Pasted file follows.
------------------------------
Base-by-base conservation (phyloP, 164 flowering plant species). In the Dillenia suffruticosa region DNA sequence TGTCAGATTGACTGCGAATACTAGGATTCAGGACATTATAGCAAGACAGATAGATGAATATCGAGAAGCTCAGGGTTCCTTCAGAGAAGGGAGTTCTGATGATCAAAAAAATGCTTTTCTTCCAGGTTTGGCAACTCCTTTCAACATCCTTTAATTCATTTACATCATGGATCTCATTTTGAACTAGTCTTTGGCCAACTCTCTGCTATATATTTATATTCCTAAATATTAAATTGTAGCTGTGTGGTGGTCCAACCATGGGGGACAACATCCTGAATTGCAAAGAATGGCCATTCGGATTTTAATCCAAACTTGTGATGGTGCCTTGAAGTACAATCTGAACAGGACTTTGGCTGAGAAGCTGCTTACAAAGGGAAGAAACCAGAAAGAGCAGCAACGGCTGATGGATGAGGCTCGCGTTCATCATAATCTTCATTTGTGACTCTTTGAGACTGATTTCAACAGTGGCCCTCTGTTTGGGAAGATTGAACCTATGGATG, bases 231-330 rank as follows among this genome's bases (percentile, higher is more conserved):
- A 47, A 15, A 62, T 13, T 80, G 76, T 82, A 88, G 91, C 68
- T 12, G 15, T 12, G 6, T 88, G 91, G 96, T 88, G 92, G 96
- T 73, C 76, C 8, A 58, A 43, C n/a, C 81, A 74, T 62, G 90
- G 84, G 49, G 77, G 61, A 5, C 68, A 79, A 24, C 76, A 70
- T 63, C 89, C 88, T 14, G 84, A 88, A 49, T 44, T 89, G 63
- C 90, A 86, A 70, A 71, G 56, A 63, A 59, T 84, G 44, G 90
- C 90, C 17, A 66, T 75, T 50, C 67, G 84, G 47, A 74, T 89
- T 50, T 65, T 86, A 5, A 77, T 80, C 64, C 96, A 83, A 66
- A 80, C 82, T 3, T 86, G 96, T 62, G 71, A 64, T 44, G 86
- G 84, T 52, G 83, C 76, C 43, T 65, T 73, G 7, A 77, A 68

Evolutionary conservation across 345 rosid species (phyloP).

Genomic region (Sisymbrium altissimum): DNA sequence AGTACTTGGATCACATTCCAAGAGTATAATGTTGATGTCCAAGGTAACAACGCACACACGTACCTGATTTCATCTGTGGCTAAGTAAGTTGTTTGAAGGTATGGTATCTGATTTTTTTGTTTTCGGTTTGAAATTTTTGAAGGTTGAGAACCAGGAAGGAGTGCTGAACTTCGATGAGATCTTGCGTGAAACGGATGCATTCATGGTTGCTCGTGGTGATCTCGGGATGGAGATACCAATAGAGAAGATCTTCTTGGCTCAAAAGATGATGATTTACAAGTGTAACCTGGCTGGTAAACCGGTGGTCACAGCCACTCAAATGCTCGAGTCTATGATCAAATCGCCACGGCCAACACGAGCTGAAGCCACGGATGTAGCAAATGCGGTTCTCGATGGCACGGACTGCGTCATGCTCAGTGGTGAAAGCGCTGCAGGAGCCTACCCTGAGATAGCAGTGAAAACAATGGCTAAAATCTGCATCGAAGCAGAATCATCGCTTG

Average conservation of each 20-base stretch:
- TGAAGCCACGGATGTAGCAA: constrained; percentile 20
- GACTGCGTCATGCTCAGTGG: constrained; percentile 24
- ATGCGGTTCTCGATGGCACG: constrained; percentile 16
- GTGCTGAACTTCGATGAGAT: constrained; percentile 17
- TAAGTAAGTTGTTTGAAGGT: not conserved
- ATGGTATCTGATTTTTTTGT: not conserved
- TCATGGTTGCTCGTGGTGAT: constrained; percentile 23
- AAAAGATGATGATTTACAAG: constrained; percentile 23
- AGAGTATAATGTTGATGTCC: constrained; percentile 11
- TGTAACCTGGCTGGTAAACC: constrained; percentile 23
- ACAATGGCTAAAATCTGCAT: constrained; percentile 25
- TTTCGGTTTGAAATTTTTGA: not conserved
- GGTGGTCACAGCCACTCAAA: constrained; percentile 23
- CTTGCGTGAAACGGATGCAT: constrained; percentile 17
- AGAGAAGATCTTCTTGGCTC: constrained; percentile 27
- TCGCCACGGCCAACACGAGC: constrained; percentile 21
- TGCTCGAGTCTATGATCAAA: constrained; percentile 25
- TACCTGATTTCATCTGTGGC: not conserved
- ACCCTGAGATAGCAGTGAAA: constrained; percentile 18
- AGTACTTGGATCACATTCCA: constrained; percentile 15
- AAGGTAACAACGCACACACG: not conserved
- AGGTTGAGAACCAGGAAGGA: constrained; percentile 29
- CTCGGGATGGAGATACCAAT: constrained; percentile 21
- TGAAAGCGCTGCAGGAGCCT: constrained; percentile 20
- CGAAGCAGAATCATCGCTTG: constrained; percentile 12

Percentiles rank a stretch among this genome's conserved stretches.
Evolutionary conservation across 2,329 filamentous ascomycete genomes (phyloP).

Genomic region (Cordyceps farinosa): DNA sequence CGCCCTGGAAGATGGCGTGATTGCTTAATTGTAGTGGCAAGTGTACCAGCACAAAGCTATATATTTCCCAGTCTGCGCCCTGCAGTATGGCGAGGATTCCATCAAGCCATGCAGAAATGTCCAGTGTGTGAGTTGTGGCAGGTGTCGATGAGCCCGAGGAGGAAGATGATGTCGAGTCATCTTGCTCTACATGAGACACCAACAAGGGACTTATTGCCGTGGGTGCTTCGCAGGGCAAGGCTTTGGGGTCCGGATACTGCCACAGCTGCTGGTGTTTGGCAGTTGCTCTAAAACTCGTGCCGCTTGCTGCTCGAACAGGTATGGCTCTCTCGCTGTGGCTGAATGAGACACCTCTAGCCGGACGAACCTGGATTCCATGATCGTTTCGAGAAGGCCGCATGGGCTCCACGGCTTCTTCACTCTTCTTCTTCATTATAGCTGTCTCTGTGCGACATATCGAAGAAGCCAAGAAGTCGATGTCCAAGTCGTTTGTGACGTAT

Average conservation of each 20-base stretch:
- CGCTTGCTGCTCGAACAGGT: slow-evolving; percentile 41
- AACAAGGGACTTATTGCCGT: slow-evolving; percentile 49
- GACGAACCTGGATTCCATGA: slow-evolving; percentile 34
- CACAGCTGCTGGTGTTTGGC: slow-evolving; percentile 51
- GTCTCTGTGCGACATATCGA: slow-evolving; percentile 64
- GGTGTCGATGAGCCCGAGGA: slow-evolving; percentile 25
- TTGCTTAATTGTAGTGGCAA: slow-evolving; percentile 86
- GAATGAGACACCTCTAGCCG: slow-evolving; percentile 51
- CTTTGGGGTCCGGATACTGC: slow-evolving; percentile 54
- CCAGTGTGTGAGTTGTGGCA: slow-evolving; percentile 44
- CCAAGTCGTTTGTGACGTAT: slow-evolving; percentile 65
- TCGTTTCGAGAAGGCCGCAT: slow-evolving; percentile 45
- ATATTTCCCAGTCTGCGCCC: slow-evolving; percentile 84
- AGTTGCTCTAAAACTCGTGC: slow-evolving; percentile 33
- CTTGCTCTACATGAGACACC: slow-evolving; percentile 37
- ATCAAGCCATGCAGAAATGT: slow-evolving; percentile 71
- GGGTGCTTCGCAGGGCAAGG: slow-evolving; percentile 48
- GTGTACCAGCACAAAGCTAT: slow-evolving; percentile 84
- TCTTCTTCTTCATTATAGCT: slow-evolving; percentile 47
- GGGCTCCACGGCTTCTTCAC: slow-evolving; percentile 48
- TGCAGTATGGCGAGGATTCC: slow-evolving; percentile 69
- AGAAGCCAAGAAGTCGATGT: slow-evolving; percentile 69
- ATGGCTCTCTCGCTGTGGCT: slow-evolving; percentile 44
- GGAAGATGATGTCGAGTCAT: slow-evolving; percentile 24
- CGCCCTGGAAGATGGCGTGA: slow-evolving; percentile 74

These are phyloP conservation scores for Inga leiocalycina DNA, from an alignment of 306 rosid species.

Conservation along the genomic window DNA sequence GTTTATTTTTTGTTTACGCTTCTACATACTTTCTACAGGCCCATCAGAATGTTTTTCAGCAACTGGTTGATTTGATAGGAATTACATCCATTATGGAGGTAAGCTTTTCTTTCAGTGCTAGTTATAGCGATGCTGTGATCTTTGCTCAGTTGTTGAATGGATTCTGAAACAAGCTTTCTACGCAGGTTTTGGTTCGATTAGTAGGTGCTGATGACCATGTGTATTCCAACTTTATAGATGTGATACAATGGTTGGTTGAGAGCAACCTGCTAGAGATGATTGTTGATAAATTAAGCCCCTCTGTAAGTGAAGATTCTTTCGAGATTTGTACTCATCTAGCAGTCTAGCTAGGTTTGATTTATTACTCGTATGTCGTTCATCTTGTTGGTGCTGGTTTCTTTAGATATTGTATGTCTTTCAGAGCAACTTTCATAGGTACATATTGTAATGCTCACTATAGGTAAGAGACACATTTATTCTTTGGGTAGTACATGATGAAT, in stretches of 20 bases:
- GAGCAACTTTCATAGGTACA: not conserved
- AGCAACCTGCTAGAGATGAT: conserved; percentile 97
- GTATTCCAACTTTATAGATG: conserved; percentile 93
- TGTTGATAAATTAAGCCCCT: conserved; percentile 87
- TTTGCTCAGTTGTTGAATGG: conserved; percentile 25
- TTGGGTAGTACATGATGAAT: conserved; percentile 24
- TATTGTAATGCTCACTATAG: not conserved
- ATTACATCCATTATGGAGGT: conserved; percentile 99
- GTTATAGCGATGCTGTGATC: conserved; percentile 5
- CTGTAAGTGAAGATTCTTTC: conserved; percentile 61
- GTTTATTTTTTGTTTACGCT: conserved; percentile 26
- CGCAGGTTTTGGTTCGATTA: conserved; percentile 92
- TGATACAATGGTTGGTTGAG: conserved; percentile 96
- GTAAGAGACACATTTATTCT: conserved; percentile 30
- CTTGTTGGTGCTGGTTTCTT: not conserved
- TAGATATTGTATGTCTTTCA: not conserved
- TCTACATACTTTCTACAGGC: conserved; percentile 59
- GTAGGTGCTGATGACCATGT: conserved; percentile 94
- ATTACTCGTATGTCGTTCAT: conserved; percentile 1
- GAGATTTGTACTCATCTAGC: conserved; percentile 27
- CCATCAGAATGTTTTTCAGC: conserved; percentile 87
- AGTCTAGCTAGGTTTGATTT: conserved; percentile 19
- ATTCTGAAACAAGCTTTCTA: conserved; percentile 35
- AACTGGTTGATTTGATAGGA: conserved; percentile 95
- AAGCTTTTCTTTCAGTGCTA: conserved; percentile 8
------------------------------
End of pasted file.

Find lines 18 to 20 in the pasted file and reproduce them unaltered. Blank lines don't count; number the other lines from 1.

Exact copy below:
- GTGCTGAACTTCGATGAGAT: constrained; percentile 17
- TAAGTAAGTTGTTTGAAGGT: not conserved
- ATGGTATCTGATTTTTTTGT: not conserved